7. I keep thinking about this post and the questions it has brought up. Perhaps saying “Everyone can MOVE!” is more welcoming than using the verb “dance,” which brings up connotations of ballerinas and B-Boys. The lesson then is to teach others that their movement is their dance. Take the Stillness portion of 5Rhythms; for many, the moves executed in this rhythm are subtle, soft, almost non-existent: Moving only the hands. Simple swaying back and forth. Lying on your back and gently pressing the hips into the floor. It is not “DANCE” by dictionary definition, but it is conscious movement, and to me conscious movement IS dance. Sometimes those barely-there moves in Stillness are more “dance” than something soft-shoey and dancey-dance I may have forced upon myself during Staccato.

    The trick for you is to get people to move and then open their eyes to “dance.” I think of it the same way I was introduced to yoga. If someone told me in 2003 that I would be meditating, chanting, Om’ing, and feeling a connection to something greater than Self because of yoga, I would have been too scared and weirded out to try. I started yoga for the same reasons many people start it–I wanted to improve my flexibility, shape up. For the first several months of class I shunned the Om’ing, the Sanskrit, anything but the asanas. But the more I took class, the more intrigued I became to these “other” aspects of yoga, and gradually all of these things became part of my life. I think your challenge then is not to hang this heavy, telling message over everyone at first–“EVERYONE CAN DANCE; DANCE IS THE GREATEST!”–and to begin the process gradually: “Today we will move our fingers, hands, and arms. Next week we move our hips and knees.” With time, that inner dance will shine.

    1. “I think your challenge then is not to hang this heavy, telling message over everyone at first–”EVERYONE CAN DANCE; DANCE IS THE GREATEST!”–and to begin the process gradually: “Today we will move our fingers, hands, and arms. Next week we move our hips and knees.” With time, that inner dance will shine.”

      Exactly this. 🙂

  8. I have to disagree with Jennifer here. I think the challenge is to convince people that it’s not a heavy message at all.. because dancing is what it is. Starting gradually works for some and jumping in works for others. If the term “dance” frightens and alienates someone, that should be explored, not redefined. I mean, call it what you want, but creative movement *IS* dancing and I think the issue here is not the term itself, but the deification of the capital “D” Dance. Everyone is starting from a different place. I never thought this blog was instructional, but rather inspirational. By reducing that I think you lose some of the meaning.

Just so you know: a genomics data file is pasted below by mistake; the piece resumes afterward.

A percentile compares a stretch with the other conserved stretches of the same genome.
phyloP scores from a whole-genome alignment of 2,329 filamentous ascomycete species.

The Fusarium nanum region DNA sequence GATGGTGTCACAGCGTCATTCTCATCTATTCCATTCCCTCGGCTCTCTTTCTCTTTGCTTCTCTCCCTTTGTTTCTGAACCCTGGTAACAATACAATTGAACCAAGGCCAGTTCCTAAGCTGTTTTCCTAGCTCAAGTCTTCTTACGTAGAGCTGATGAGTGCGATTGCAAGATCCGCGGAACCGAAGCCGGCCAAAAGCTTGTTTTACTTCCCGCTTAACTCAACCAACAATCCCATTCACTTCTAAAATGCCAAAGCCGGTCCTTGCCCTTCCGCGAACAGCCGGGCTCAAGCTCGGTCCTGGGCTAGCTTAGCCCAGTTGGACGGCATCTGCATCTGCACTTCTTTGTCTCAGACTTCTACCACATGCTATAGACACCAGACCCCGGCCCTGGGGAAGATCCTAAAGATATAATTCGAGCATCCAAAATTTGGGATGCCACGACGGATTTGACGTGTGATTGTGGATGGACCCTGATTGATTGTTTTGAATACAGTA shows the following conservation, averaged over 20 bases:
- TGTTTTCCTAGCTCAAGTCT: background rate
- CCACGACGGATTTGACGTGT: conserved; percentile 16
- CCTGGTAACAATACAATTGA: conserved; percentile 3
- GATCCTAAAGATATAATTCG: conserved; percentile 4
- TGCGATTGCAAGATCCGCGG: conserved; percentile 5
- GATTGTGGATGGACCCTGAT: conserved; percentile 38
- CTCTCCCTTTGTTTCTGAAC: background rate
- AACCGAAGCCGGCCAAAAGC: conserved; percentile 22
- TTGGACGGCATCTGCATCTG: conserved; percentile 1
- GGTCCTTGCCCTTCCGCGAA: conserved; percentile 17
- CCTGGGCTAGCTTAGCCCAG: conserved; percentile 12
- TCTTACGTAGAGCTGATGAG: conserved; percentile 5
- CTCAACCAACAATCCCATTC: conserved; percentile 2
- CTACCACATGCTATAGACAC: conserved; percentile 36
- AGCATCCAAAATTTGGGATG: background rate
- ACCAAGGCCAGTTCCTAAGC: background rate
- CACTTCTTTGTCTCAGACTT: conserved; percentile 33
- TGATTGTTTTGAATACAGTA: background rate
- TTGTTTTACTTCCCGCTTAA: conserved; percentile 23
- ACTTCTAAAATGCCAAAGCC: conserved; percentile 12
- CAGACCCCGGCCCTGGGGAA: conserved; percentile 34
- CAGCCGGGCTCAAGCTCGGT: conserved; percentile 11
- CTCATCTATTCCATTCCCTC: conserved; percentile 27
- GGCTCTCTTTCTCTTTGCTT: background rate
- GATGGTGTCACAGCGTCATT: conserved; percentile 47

Was it a broad and bold statement? Yes. But that’s what you do. You inspire. I think you have your fair share of toe wiggling posts as well as your broad sweeping statements about how everyone is dancer. You can’t and shouldn’t try to please everyone. You are staying true to your message. If that doesn’t resonate with some people, that’s not really your problem.. but it does make for some great discussions.
    Not every post is going to be accessible to everyone, but I found this inspiring. I am a dancer. (even if it’s just with a little “d”)

    1. I miss our big group dance numbers. When we’re all back in the same place, we should hire ourselves out for weddings.

  9. Would like to clarify (and then I’ll drop it) that even with the possible pausing? holding back? on the word “dance” and everything it connotes for people, I DO find Meg’s unbridled enthusiasm and encouragement very inspiring. Because of Meg, I have dance parties in my dayhome; I always have music playing for the kids and urge them to move around, especially when they get grumpy or bored (and with all this rain, it happens a lot!); and I find myself grooving while doing chores more than I used to.

    All I was trying to get at with my thinking about this particular topic is that some folks who may turn out to really, really respond to Meg’s teaching style might at first be intimidated, and why.

    I’m done now. Lord knows I don’t want to hijack Meg’s space with my own ideas (and wasn’t trying to).

  10. I just love this post Meg.